Reflections on Desert Storm
It’s hard to believe now that the war I went to was 25 years ago this year. So I thought I’d do a blog series more or less over the time frame of the war (I’m a little early). It’ll be about what I remember about getting ready to deploy, and the war itself.
In early 1990, just a few months after I’d gotten settled into my new company at Fort Lewis, Washington, I got orders that I would be transferring to Germany (called a PCS, which stands for Personnel Change of Station). No! I’d just gotten here. I didn’t want to leave, and I hoped it would be changed.
Sometimes wishes are not a good thing …
August 2, 1990
According to Frontline, “In the early hours of August 2, 1990, more than 100,000 Iraqi troops moved tanks, helicopters and trucks across the border into Kuwait. Iraq maintained the world’s fourth–largest military and had mobilized an overwhelming invading force. Within an hour, they reached Kuwait City, and by daybreak, Iraqi tanks were attacking Dasman Palace, the royal residence.”
I can’t say if I saw it on the news on that day, but by the next day, we all knew it. I read the then Tacoma Morning News Tribune (they later dropped the Tacoma from the name) and USA Today, and the invasion was all over the news.
August 7, 1990
On August 7, 1990, President Bush gave the military operation a name: Operation Desert Shield. Naming things is never a good sign.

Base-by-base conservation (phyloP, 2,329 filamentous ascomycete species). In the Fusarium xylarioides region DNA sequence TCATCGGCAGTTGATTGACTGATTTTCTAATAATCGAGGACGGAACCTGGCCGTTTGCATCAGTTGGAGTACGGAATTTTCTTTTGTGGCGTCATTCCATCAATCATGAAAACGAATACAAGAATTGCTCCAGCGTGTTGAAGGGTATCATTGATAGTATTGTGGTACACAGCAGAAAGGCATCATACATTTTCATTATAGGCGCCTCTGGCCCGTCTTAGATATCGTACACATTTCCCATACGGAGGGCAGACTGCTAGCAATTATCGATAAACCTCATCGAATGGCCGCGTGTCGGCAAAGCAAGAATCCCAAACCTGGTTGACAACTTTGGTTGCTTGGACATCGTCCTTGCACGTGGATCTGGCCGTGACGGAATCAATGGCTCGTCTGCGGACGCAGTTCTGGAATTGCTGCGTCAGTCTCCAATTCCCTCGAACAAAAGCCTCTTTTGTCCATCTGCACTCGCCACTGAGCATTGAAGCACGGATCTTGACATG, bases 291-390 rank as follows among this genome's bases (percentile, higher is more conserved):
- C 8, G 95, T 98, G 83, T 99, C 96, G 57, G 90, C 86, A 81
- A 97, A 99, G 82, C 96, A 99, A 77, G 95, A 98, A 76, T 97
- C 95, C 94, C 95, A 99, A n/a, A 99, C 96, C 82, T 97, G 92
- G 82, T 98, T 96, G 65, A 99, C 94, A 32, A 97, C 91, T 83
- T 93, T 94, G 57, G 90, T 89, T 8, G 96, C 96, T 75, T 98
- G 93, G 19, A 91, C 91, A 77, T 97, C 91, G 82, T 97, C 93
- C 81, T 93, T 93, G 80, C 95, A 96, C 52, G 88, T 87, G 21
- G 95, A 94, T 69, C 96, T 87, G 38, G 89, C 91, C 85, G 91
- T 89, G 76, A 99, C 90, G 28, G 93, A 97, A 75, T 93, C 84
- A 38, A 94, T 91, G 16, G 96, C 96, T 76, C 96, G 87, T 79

Soldiers from the elite divisions headed to Saudi Arabia, so this sent a collective chill through my company. We were a transportation company, with M915 tractor trailers. If war started, we would be needed. But what we knew, and what we would know would come from what we read in the newspaper and saw on TV.
It was a reality that no one thought about, except maybe two people in our company, who were both Vietnam veterans. We all enlisted, but we never actually thought we would deploy to a war. So we were all vaguely uneasy and ignoring it at the same time.
Because, really, there was no point in worrying about when we didn’t know what was going to happen. One of the things I told myself every time worry surged was the President Bush would resolve the situation. It didn’t help much, but it was all I could do.
None of us really talked about it at first, as if talking about it would make it come true. My platoon sergeant commented at one point that he’d been on a plane deploying somewhere, and while they were in midair, it was called off. They turned around and came back.
Yeah, I could deal with that. I added everything to my mental portfolio of hope. But even that didn’t help much.
Our first sergeant told us all PCS orders had been canceled. No Germany. Stop-loss was also activated. That meant anyone close to getting out of the Army was going to be involuntarily extended. This was getting serious.